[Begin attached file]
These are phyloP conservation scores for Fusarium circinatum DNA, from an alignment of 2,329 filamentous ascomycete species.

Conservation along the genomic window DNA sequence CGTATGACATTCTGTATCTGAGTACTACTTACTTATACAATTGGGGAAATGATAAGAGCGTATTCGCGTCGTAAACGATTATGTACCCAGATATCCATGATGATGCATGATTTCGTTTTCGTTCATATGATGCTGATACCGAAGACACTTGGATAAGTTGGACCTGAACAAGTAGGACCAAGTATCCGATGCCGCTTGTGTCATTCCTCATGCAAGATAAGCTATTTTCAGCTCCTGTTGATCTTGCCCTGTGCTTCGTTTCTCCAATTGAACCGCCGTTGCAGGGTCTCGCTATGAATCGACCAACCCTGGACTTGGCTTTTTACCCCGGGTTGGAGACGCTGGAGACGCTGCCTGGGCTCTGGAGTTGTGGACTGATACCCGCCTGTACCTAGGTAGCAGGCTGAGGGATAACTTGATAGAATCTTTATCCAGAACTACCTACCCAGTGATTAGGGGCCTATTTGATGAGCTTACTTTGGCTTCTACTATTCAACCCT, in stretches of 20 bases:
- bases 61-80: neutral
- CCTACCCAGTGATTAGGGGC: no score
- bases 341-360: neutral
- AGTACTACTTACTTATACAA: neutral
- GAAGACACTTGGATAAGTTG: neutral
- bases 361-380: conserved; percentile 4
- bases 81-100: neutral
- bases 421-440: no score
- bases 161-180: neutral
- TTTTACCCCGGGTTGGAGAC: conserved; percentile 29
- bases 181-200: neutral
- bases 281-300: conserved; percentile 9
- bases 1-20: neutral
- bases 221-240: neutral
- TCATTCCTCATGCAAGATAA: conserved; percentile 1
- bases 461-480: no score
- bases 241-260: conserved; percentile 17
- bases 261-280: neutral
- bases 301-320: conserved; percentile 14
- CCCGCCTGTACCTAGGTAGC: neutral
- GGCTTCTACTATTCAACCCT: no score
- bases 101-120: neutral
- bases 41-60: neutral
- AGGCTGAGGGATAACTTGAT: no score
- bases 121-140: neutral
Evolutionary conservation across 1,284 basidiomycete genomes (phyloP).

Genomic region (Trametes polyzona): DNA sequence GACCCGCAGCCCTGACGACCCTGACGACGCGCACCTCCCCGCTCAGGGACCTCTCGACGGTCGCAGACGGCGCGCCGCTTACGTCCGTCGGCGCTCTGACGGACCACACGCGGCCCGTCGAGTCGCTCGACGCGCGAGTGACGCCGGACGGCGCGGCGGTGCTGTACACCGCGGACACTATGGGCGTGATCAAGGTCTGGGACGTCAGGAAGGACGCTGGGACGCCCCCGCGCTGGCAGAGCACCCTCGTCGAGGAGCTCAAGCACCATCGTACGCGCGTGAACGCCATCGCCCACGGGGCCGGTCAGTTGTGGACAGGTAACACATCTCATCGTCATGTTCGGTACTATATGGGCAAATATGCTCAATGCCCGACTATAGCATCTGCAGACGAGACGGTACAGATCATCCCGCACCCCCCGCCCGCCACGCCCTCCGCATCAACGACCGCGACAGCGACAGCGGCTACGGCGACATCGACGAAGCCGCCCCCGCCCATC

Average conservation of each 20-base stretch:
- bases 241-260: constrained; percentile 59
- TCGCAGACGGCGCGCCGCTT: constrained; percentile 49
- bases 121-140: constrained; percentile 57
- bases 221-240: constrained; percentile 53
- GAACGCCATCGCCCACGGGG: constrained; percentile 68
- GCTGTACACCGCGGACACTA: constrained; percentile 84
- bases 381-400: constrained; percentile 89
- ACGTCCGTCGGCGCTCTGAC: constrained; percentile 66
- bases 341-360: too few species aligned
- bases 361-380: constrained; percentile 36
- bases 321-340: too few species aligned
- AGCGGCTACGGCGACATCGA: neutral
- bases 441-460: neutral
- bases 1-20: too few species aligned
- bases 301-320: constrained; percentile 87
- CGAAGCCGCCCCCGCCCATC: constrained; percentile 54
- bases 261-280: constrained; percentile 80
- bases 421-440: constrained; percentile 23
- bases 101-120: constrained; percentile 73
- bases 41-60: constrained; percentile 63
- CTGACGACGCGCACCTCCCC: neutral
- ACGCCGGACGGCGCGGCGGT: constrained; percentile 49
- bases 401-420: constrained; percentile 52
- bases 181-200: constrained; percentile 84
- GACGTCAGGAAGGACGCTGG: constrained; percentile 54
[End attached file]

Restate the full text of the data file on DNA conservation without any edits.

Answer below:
These are phyloP conservation scores for Fusarium circinatum DNA, from an alignment of 2,329 filamentous ascomycete species.

Conservation along the genomic window DNA sequence CGTATGACATTCTGTATCTGAGTACTACTTACTTATACAATTGGGGAAATGATAAGAGCGTATTCGCGTCGTAAACGATTATGTACCCAGATATCCATGATGATGCATGATTTCGTTTTCGTTCATATGATGCTGATACCGAAGACACTTGGATAAGTTGGACCTGAACAAGTAGGACCAAGTATCCGATGCCGCTTGTGTCATTCCTCATGCAAGATAAGCTATTTTCAGCTCCTGTTGATCTTGCCCTGTGCTTCGTTTCTCCAATTGAACCGCCGTTGCAGGGTCTCGCTATGAATCGACCAACCCTGGACTTGGCTTTTTACCCCGGGTTGGAGACGCTGGAGACGCTGCCTGGGCTCTGGAGTTGTGGACTGATACCCGCCTGTACCTAGGTAGCAGGCTGAGGGATAACTTGATAGAATCTTTATCCAGAACTACCTACCCAGTGATTAGGGGCCTATTTGATGAGCTTACTTTGGCTTCTACTATTCAACCCT, in stretches of 20 bases:
- bases 61-80: neutral
- CCTACCCAGTGATTAGGGGC: no score
- bases 341-360: neutral
- AGTACTACTTACTTATACAA: neutral
- GAAGACACTTGGATAAGTTG: neutral
- bases 361-380: conserved; percentile 4
- bases 81-100: neutral
- bases 421-440: no score
- bases 161-180: neutral
- TTTTACCCCGGGTTGGAGAC: conserved; percentile 29
- bases 181-200: neutral
- bases 281-300: conserved; percentile 9
- bases 1-20: neutral
- bases 221-240: neutral
- TCATTCCTCATGCAAGATAA: conserved; percentile 1
- bases 461-480: no score
- bases 241-260: conserved; percentile 17
- bases 261-280: neutral
- bases 301-320: conserved; percentile 14
- CCCGCCTGTACCTAGGTAGC: neutral
- GGCTTCTACTATTCAACCCT: no score
- bases 101-120: neutral
- bases 41-60: neutral
- AGGCTGAGGGATAACTTGAT: no score
- bases 121-140: neutral
Evolutionary conservation across 1,284 basidiomycete genomes (phyloP).

Genomic region (Trametes polyzona): DNA sequence GACCCGCAGCCCTGACGACCCTGACGACGCGCACCTCCCCGCTCAGGGACCTCTCGACGGTCGCAGACGGCGCGCCGCTTACGTCCGTCGGCGCTCTGACGGACCACACGCGGCCCGTCGAGTCGCTCGACGCGCGAGTGACGCCGGACGGCGCGGCGGTGCTGTACACCGCGGACACTATGGGCGTGATCAAGGTCTGGGACGTCAGGAAGGACGCTGGGACGCCCCCGCGCTGGCAGAGCACCCTCGTCGAGGAGCTCAAGCACCATCGTACGCGCGTGAACGCCATCGCCCACGGGGCCGGTCAGTTGTGGACAGGTAACACATCTCATCGTCATGTTCGGTACTATATGGGCAAATATGCTCAATGCCCGACTATAGCATCTGCAGACGAGACGGTACAGATCATCCCGCACCCCCCGCCCGCCACGCCCTCCGCATCAACGACCGCGACAGCGACAGCGGCTACGGCGACATCGACGAAGCCGCCCCCGCCCATC

Average conservation of each 20-base stretch:
- bases 241-260: constrained; percentile 59
- TCGCAGACGGCGCGCCGCTT: constrained; percentile 49
- bases 121-140: constrained; percentile 57
- bases 221-240: constrained; percentile 53
- GAACGCCATCGCCCACGGGG: constrained; percentile 68
- GCTGTACACCGCGGACACTA: constrained; percentile 84
- bases 381-400: constrained; percentile 89
- ACGTCCGTCGGCGCTCTGAC: constrained; percentile 66
- bases 341-360: too few species aligned
- bases 361-380: constrained; percentile 36
- bases 321-340: too few species aligned
- AGCGGCTACGGCGACATCGA: neutral
- bases 441-460: neutral
- bases 1-20: too few species aligned
- bases 301-320: constrained; percentile 87
- CGAAGCCGCCCCCGCCCATC: constrained; percentile 54
- bases 261-280: constrained; percentile 80
- bases 421-440: constrained; percentile 23
- bases 101-120: constrained; percentile 73
- bases 41-60: constrained; percentile 63
- CTGACGACGCGCACCTCCCC: neutral
- ACGCCGGACGGCGCGGCGGT: constrained; percentile 49
- bases 401-420: constrained; percentile 52
- bases 181-200: constrained; percentile 84
- GACGTCAGGAAGGACGCTGG: constrained; percentile 54